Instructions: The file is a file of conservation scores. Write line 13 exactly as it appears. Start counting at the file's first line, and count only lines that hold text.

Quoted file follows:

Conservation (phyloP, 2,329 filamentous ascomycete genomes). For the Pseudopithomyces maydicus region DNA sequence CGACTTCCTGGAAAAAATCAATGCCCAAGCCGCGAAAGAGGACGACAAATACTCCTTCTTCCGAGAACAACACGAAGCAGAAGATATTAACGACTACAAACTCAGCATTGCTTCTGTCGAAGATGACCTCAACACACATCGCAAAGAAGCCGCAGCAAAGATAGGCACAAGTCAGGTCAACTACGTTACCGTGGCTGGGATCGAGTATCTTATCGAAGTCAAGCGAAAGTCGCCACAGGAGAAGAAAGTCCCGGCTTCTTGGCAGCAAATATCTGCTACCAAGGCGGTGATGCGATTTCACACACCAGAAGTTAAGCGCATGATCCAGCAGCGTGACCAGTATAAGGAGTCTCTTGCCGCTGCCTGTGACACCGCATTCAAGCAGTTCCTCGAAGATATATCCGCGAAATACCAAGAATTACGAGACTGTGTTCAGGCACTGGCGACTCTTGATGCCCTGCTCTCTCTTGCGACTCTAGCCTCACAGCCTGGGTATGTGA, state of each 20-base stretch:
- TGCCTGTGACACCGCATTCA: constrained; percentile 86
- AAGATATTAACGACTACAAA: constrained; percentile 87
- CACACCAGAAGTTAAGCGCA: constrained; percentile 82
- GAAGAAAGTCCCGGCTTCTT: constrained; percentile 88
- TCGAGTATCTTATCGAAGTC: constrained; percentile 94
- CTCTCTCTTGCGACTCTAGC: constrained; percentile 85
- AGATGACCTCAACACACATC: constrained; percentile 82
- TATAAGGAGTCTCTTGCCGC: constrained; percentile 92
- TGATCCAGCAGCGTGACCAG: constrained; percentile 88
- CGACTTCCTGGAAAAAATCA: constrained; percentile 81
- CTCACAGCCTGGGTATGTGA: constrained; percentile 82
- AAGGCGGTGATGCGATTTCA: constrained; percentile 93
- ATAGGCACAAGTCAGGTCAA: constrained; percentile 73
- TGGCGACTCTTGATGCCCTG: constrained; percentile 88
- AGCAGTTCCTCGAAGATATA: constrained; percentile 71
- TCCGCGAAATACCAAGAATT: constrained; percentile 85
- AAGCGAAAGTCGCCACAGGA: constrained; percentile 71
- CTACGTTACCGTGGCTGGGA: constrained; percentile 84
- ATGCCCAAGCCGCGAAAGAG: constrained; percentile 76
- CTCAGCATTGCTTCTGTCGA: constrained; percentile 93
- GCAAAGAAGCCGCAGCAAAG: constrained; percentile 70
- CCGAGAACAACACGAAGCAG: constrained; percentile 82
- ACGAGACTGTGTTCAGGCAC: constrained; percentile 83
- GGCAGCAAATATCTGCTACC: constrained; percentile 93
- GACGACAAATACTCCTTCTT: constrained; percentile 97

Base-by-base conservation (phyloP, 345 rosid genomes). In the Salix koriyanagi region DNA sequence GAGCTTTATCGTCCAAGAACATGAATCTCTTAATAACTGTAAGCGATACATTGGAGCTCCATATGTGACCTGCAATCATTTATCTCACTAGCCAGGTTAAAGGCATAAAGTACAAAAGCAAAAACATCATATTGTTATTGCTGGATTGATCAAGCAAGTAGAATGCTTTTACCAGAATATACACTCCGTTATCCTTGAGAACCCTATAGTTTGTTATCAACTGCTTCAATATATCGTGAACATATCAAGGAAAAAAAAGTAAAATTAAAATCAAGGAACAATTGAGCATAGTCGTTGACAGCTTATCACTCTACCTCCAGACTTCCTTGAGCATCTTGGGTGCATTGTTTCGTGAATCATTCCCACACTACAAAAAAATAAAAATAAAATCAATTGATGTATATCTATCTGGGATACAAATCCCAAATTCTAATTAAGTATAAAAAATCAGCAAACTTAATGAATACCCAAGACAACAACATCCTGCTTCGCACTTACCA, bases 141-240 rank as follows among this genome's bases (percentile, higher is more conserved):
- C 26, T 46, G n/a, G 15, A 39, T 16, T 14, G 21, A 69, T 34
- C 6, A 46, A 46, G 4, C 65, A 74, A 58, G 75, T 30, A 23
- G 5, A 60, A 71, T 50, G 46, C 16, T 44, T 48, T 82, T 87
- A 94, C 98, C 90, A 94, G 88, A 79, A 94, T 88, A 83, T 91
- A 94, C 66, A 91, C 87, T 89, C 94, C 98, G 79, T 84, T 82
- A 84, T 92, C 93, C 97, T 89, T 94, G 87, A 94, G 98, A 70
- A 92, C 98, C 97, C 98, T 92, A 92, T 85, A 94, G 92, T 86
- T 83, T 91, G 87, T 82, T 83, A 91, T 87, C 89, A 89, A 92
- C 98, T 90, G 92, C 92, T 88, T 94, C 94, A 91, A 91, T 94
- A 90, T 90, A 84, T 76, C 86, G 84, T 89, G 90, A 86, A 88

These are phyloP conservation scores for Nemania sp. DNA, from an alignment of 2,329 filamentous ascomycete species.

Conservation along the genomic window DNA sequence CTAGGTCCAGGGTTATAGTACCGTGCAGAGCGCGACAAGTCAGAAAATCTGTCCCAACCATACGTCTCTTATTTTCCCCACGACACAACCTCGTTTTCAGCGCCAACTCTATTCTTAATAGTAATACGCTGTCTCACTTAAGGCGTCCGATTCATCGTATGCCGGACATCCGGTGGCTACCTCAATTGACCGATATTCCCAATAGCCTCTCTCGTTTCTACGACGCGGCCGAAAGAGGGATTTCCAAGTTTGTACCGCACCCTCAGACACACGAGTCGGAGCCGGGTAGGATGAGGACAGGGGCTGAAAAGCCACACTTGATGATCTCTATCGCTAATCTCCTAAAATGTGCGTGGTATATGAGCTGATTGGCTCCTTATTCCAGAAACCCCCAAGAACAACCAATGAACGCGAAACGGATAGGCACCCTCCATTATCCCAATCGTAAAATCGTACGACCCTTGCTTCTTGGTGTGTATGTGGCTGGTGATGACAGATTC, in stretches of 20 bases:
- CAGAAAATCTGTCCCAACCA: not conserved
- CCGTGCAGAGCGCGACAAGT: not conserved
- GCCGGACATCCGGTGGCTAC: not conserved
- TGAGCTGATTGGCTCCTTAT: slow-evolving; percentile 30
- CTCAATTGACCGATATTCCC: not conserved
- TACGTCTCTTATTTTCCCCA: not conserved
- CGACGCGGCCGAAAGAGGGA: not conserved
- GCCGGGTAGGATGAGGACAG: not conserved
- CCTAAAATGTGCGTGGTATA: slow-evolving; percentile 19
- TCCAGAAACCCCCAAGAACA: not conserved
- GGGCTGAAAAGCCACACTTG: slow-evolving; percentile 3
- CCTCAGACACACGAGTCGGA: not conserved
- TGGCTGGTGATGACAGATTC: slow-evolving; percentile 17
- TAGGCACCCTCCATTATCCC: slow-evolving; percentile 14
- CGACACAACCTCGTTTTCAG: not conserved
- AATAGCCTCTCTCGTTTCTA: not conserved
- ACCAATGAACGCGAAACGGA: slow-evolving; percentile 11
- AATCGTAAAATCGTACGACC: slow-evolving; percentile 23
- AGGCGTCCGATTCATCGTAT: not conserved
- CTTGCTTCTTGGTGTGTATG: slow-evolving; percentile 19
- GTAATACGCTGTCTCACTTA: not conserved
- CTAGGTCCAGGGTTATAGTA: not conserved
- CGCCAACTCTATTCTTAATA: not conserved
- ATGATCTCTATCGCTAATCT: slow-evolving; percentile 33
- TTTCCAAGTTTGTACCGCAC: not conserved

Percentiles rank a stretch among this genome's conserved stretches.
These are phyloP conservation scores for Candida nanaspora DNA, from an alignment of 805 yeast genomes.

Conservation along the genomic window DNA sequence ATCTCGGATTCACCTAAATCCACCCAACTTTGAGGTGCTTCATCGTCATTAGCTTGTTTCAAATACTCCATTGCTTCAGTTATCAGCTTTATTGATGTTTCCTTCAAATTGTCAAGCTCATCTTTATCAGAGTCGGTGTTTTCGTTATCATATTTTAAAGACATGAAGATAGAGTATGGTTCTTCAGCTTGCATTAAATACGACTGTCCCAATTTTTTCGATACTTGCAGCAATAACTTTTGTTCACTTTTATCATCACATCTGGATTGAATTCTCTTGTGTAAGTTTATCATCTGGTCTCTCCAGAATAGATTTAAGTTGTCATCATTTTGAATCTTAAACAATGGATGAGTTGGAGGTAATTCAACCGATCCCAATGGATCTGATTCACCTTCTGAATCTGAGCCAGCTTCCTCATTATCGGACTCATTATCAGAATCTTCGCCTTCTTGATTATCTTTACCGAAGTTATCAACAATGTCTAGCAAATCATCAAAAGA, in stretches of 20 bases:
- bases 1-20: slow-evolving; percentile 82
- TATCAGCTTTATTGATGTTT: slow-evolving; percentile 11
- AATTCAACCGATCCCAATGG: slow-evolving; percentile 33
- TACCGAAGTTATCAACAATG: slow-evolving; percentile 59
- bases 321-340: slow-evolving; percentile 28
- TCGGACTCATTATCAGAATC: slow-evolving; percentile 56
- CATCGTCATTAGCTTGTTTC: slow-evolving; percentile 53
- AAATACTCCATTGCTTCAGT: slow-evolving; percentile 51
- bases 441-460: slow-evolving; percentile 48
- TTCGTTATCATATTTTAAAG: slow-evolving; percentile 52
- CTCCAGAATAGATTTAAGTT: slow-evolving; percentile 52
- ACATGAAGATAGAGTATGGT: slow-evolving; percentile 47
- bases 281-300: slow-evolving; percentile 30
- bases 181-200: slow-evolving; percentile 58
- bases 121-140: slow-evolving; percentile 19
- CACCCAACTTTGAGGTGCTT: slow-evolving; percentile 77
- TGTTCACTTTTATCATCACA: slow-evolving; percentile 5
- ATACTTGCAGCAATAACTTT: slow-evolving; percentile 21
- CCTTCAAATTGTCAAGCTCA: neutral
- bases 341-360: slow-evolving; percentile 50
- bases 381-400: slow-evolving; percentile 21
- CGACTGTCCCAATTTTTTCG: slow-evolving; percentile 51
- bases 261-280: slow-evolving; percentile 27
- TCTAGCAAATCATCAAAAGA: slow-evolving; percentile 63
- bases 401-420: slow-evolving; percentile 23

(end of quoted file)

- AAGGCGGTGATGCGATTTCA: constrained; percentile 93